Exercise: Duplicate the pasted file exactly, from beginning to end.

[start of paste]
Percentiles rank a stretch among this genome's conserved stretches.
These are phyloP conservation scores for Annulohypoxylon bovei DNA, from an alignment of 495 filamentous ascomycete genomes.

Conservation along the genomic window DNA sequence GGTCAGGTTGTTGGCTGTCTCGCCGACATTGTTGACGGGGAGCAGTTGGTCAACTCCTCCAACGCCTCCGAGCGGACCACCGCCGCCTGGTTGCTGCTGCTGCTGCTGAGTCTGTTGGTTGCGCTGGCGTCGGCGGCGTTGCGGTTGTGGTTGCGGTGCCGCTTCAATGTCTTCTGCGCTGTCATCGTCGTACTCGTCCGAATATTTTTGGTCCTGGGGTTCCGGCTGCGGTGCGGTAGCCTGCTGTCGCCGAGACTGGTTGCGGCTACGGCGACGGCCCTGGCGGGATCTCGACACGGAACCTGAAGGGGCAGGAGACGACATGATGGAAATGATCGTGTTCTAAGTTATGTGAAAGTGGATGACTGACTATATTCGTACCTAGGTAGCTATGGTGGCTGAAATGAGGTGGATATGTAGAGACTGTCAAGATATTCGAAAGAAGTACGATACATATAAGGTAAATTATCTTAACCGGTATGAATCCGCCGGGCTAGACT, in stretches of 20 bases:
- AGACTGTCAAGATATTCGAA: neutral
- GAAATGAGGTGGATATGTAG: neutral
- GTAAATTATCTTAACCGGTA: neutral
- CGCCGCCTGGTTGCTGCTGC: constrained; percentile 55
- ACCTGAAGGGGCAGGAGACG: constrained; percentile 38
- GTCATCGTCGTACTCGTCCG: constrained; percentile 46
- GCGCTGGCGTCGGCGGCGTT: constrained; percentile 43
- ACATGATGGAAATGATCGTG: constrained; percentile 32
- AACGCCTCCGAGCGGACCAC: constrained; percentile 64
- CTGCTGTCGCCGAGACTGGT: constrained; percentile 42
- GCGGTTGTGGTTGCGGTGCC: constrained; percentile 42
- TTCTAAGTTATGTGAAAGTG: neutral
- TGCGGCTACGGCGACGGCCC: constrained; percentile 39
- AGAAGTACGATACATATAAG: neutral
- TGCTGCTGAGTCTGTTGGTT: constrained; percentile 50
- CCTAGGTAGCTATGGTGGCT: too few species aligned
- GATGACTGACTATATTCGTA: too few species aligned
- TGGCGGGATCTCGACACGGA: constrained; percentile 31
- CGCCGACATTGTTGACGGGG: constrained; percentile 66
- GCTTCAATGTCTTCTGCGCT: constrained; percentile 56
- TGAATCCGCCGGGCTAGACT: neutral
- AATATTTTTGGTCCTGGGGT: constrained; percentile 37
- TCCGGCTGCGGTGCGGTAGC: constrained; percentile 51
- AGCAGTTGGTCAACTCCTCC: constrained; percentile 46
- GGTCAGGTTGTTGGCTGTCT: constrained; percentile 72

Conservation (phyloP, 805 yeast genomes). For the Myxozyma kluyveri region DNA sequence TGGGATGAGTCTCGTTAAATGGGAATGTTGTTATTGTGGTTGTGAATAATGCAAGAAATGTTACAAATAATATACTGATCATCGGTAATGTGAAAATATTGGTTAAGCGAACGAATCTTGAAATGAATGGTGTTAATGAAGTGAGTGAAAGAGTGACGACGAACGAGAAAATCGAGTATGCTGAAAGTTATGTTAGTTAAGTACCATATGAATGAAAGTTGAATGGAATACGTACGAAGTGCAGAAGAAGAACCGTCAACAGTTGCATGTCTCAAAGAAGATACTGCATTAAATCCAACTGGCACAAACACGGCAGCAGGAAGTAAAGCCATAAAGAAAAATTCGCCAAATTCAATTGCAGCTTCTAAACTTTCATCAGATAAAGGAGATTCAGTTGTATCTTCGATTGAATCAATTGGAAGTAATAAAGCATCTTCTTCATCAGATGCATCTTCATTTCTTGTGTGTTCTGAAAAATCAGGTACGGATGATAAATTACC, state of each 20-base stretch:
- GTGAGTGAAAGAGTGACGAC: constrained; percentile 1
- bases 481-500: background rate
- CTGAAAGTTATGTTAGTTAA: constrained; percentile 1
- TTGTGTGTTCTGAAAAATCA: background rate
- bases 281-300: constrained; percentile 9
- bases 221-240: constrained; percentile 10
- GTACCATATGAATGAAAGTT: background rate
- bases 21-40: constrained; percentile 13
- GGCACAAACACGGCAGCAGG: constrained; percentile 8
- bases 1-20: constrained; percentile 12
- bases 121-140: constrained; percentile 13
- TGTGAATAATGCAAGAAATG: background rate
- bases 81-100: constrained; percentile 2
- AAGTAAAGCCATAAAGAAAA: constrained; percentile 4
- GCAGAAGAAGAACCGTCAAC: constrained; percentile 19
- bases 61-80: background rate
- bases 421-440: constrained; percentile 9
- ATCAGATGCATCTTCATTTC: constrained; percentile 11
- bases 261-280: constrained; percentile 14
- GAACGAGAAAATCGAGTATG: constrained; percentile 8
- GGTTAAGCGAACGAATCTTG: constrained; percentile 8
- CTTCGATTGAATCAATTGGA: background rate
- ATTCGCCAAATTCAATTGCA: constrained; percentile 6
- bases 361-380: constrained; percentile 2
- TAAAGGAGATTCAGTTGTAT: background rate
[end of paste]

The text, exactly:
Percentiles rank a stretch among this genome's conserved stretches.
These are phyloP conservation scores for Annulohypoxylon bovei DNA, from an alignment of 495 filamentous ascomycete genomes.

Conservation along the genomic window DNA sequence GGTCAGGTTGTTGGCTGTCTCGCCGACATTGTTGACGGGGAGCAGTTGGTCAACTCCTCCAACGCCTCCGAGCGGACCACCGCCGCCTGGTTGCTGCTGCTGCTGCTGAGTCTGTTGGTTGCGCTGGCGTCGGCGGCGTTGCGGTTGTGGTTGCGGTGCCGCTTCAATGTCTTCTGCGCTGTCATCGTCGTACTCGTCCGAATATTTTTGGTCCTGGGGTTCCGGCTGCGGTGCGGTAGCCTGCTGTCGCCGAGACTGGTTGCGGCTACGGCGACGGCCCTGGCGGGATCTCGACACGGAACCTGAAGGGGCAGGAGACGACATGATGGAAATGATCGTGTTCTAAGTTATGTGAAAGTGGATGACTGACTATATTCGTACCTAGGTAGCTATGGTGGCTGAAATGAGGTGGATATGTAGAGACTGTCAAGATATTCGAAAGAAGTACGATACATATAAGGTAAATTATCTTAACCGGTATGAATCCGCCGGGCTAGACT, in stretches of 20 bases:
- AGACTGTCAAGATATTCGAA: neutral
- GAAATGAGGTGGATATGTAG: neutral
- GTAAATTATCTTAACCGGTA: neutral
- CGCCGCCTGGTTGCTGCTGC: constrained; percentile 55
- ACCTGAAGGGGCAGGAGACG: constrained; percentile 38
- GTCATCGTCGTACTCGTCCG: constrained; percentile 46
- GCGCTGGCGTCGGCGGCGTT: constrained; percentile 43
- ACATGATGGAAATGATCGTG: constrained; percentile 32
- AACGCCTCCGAGCGGACCAC: constrained; percentile 64
- CTGCTGTCGCCGAGACTGGT: constrained; percentile 42
- GCGGTTGTGGTTGCGGTGCC: constrained; percentile 42
- TTCTAAGTTATGTGAAAGTG: neutral
- TGCGGCTACGGCGACGGCCC: constrained; percentile 39
- AGAAGTACGATACATATAAG: neutral
- TGCTGCTGAGTCTGTTGGTT: constrained; percentile 50
- CCTAGGTAGCTATGGTGGCT: too few species aligned
- GATGACTGACTATATTCGTA: too few species aligned
- TGGCGGGATCTCGACACGGA: constrained; percentile 31
- CGCCGACATTGTTGACGGGG: constrained; percentile 66
- GCTTCAATGTCTTCTGCGCT: constrained; percentile 56
- TGAATCCGCCGGGCTAGACT: neutral
- AATATTTTTGGTCCTGGGGT: constrained; percentile 37
- TCCGGCTGCGGTGCGGTAGC: constrained; percentile 51
- AGCAGTTGGTCAACTCCTCC: constrained; percentile 46
- GGTCAGGTTGTTGGCTGTCT: constrained; percentile 72

Conservation (phyloP, 805 yeast genomes). For the Myxozyma kluyveri region DNA sequence TGGGATGAGTCTCGTTAAATGGGAATGTTGTTATTGTGGTTGTGAATAATGCAAGAAATGTTACAAATAATATACTGATCATCGGTAATGTGAAAATATTGGTTAAGCGAACGAATCTTGAAATGAATGGTGTTAATGAAGTGAGTGAAAGAGTGACGACGAACGAGAAAATCGAGTATGCTGAAAGTTATGTTAGTTAAGTACCATATGAATGAAAGTTGAATGGAATACGTACGAAGTGCAGAAGAAGAACCGTCAACAGTTGCATGTCTCAAAGAAGATACTGCATTAAATCCAACTGGCACAAACACGGCAGCAGGAAGTAAAGCCATAAAGAAAAATTCGCCAAATTCAATTGCAGCTTCTAAACTTTCATCAGATAAAGGAGATTCAGTTGTATCTTCGATTGAATCAATTGGAAGTAATAAAGCATCTTCTTCATCAGATGCATCTTCATTTCTTGTGTGTTCTGAAAAATCAGGTACGGATGATAAATTACC, state of each 20-base stretch:
- GTGAGTGAAAGAGTGACGAC: constrained; percentile 1
- bases 481-500: background rate
- CTGAAAGTTATGTTAGTTAA: constrained; percentile 1
- TTGTGTGTTCTGAAAAATCA: background rate
- bases 281-300: constrained; percentile 9
- bases 221-240: constrained; percentile 10
- GTACCATATGAATGAAAGTT: background rate
- bases 21-40: constrained; percentile 13
- GGCACAAACACGGCAGCAGG: constrained; percentile 8
- bases 1-20: constrained; percentile 12
- bases 121-140: constrained; percentile 13
- TGTGAATAATGCAAGAAATG: background rate
- bases 81-100: constrained; percentile 2
- AAGTAAAGCCATAAAGAAAA: constrained; percentile 4
- GCAGAAGAAGAACCGTCAAC: constrained; percentile 19
- bases 61-80: background rate
- bases 421-440: constrained; percentile 9
- ATCAGATGCATCTTCATTTC: constrained; percentile 11
- bases 261-280: constrained; percentile 14
- GAACGAGAAAATCGAGTATG: constrained; percentile 8
- GGTTAAGCGAACGAATCTTG: constrained; percentile 8
- CTTCGATTGAATCAATTGGA: background rate
- ATTCGCCAAATTCAATTGCA: constrained; percentile 6
- bases 361-380: constrained; percentile 2
- TAAAGGAGATTCAGTTGTAT: background rate